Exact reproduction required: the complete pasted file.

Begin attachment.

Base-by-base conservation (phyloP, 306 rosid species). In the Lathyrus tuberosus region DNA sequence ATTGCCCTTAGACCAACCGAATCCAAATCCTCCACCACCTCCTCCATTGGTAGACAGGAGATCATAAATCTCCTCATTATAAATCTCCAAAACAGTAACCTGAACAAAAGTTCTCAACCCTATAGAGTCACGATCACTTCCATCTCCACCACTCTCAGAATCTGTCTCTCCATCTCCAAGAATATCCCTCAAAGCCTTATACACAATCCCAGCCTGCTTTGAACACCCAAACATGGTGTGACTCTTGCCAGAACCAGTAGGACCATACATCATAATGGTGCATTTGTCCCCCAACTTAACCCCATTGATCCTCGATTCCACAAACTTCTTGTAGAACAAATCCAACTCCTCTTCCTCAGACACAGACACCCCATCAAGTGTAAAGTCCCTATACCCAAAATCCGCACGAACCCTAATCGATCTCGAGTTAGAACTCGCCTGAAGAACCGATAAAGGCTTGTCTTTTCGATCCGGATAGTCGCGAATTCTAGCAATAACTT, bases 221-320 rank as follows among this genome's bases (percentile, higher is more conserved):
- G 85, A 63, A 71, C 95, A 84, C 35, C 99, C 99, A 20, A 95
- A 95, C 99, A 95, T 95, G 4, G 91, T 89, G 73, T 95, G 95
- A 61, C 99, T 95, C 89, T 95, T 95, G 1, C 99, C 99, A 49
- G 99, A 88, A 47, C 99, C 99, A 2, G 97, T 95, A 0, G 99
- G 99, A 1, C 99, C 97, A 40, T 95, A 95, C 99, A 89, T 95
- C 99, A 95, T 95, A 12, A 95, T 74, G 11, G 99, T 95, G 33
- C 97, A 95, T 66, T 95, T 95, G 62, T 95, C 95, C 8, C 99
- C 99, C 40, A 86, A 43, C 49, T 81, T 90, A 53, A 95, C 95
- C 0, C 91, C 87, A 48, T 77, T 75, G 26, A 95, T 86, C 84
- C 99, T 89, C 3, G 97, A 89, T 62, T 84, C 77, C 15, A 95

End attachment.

Base-by-base conservation (phyloP, 306 rosid species). In the Lathyrus tuberosus region DNA sequence ATTGCCCTTAGACCAACCGAATCCAAATCCTCCACCACCTCCTCCATTGGTAGACAGGAGATCATAAATCTCCTCATTATAAATCTCCAAAACAGTAACCTGAACAAAAGTTCTCAACCCTATAGAGTCACGATCACTTCCATCTCCACCACTCTCAGAATCTGTCTCTCCATCTCCAAGAATATCCCTCAAAGCCTTATACACAATCCCAGCCTGCTTTGAACACCCAAACATGGTGTGACTCTTGCCAGAACCAGTAGGACCATACATCATAATGGTGCATTTGTCCCCCAACTTAACCCCATTGATCCTCGATTCCACAAACTTCTTGTAGAACAAATCCAACTCCTCTTCCTCAGACACAGACACCCCATCAAGTGTAAAGTCCCTATACCCAAAATCCGCACGAACCCTAATCGATCTCGAGTTAGAACTCGCCTGAAGAACCGATAAAGGCTTGTCTTTTCGATCCGGATAGTCGCGAATTCTAGCAATAACTT, bases 221-320 rank as follows among this genome's bases (percentile, higher is more conserved):
- G 85, A 63, A 71, C 95, A 84, C 35, C 99, C 99, A 20, A 95
- A 95, C 99, A 95, T 95, G 4, G 91, T 89, G 73, T 95, G 95
- A 61, C 99, T 95, C 89, T 95, T 95, G 1, C 99, C 99, A 49
- G 99, A 88, A 47, C 99, C 99, A 2, G 97, T 95, A 0, G 99
- G 99, A 1, C 99, C 97, A 40, T 95, A 95, C 99, A 89, T 95
- C 99, A 95, T 95, A 12, A 95, T 74, G 11, G 99, T 95, G 33
- C 97, A 95, T 66, T 95, T 95, G 62, T 95, C 95, C 8, C 99
- C 99, C 40, A 86, A 43, C 49, T 81, T 90, A 53, A 95, C 95
- C 0, C 91, C 87, A 48, T 77, T 75, G 26, A 95, T 86, C 84
- C 99, T 89, C 3, G 97, A 89, T 62, T 84, C 77, C 15, A 95